Unless you have been living under a rock in a remote and off-grid place, you have probably been bombarded with news about the new GDPR policy that has taken effect as of May 25th, 2018. It is literally in your face with almost every other website you visit popping a message up stating the fact that they want your consent regarding how they can utilize your personal data.
What is GDPR?
The General Data Protection Regulation (GDPR), also known as Regulation (EU) 2016/679, is a new regulation that will allow the European Commission to strengthen and unify the protection of individuals’ data that is collected within the European Union.
Accordingly, the regulation lays down the rules regarding:
- The protection of the individual when it comes to the processing of their personal data
- The free movement of said personal data
- The protection of the fundamental rights and freedoms of individuals with an emphasis being made on their right to the protection of their personal data
- The fact that the free movement of personal data within the European Union will be neither restricted nor prohibited for reasons related to the protection of individuals’ when it comes to the processing of their data
Ok, but what exactly are the stipulations?
Well, right about now you might be wondering what exactly it is that is stipulated in the new data regulations. Let’s have a look:
- Privacy by Design (PbD): The European Union has always been a stickler when it comes to the collection of data on its citizens. And even now, the new regulations further detail, in an even more explicit format, the minimization of the data that can be collected and kept. There is also more emphasis on its retention and gaining prior consent from consumers before their data can be processed.
- Data Protection Impact Assessments (DPIA): In this new stipulation companies will have to first do some risk analysis before they can process certain types of data that could put the subjects at risk.
- The right to deletion and being forgotten: Although there has always been a requirement that allows consumers to ask for their data to be deleted, the GDPR now further extends it. In the new stipulation, the subjects can now ask for data already published on the Internet to also be deleted and have their information “forgotten.”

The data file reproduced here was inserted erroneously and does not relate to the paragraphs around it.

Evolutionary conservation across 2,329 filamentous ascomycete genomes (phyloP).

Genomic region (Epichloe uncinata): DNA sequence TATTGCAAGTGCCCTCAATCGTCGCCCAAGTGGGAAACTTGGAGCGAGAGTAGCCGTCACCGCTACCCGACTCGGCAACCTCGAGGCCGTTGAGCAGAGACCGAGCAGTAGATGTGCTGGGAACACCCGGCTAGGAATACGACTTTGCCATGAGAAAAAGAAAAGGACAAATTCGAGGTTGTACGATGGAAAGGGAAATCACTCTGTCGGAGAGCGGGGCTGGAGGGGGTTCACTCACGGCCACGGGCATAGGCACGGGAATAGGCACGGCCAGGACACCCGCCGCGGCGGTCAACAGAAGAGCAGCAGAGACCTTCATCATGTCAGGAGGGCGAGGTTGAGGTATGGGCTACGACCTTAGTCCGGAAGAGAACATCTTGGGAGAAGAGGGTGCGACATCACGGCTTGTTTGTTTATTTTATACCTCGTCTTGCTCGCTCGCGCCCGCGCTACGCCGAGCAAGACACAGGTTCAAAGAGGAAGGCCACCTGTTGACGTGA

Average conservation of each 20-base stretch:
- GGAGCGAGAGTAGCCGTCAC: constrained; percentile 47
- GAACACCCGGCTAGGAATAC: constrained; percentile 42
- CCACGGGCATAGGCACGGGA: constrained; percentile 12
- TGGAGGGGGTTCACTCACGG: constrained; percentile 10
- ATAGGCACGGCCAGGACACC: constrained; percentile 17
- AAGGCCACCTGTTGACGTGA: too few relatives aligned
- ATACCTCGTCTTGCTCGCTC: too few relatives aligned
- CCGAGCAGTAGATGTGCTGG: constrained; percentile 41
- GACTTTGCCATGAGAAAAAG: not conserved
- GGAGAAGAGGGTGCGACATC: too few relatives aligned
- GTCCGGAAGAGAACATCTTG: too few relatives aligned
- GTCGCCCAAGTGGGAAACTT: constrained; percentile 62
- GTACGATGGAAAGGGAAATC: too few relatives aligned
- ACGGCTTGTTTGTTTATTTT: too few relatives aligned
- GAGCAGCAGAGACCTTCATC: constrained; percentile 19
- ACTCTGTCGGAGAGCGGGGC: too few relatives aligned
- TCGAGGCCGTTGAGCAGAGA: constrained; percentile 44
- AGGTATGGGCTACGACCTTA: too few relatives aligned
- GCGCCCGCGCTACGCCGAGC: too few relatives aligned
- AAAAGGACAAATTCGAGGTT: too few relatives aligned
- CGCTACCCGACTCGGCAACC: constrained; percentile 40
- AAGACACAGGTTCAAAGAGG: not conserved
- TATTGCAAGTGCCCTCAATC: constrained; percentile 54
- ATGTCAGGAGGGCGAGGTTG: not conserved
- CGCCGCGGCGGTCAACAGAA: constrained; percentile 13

- Extraterritoriality: This is probably the stipulation that will be of real interest to you. According to the GDPR, the rules will apply to all businesses that collect data on EU citizens – even if they are not physically located in the Union’s territories. In other words, foreign companies and even those that exist in the cloud or use websites to reach the citizens will also be affected.
- Breach notification: A new stipulation in the GDPR, this requirement states that businesses will have to notify data authorities – within 72 hours – should they discover that there has been a data breach. Also, the subjects will need to be personally notified should the leaked data pose a high risk to their rights and freedoms.
- Fines: As if to show that they really mean business, the GDPR sets out a penalty scheme that could really hurt business’ pockets – no matter how deep they may be. Examples include:
- Serious infringements, like violation of basic principles related to data security, could see a business pay a fine of up to 4 percent of its global profits
- A business that doesn’t have its records in order, or decides it didn’t need to notify overseeing authorities about a breach, could also see a substantial percentage of its global profits go towards fines
As you can probably see, the new regulations seem to mention the protection of data that is connected to people who have their data accessed within the European Union. It is quite obvious that your next question is going to be…
So, what does this have to do with my business?
In the second point mentioned above, it has been noted that the EC isn’t going to take any nonsense from offshore companies – even if they are on mainland USA, but do business with clients in the Union. Even if you are an American citizen and have a business model that exists entirely in the cloud, you will still be liable to the rules and could face the hefty fines stipulated above should you be found in breach.
And, what do I need to do to comply?
According to the stipulation, if you want to continue dealing with your EU consumers, there are certain steps you will need to take in order to comply with the GDPR. They include:
- Figuring out a way on how you will report breaches before the set time limit
- Providing your existing and future customers a way they can have their data deleted and then be “forgotten”
- Find out how you are you going to conduct PIAs on the data you already have and that you will capture in the future
It is of great importance that you put these measures in place today if you have any dealings, or plans thereof, with EU consumers or customers. Otherwise, it could prove to be a costly mistake that might bring your business to its knees.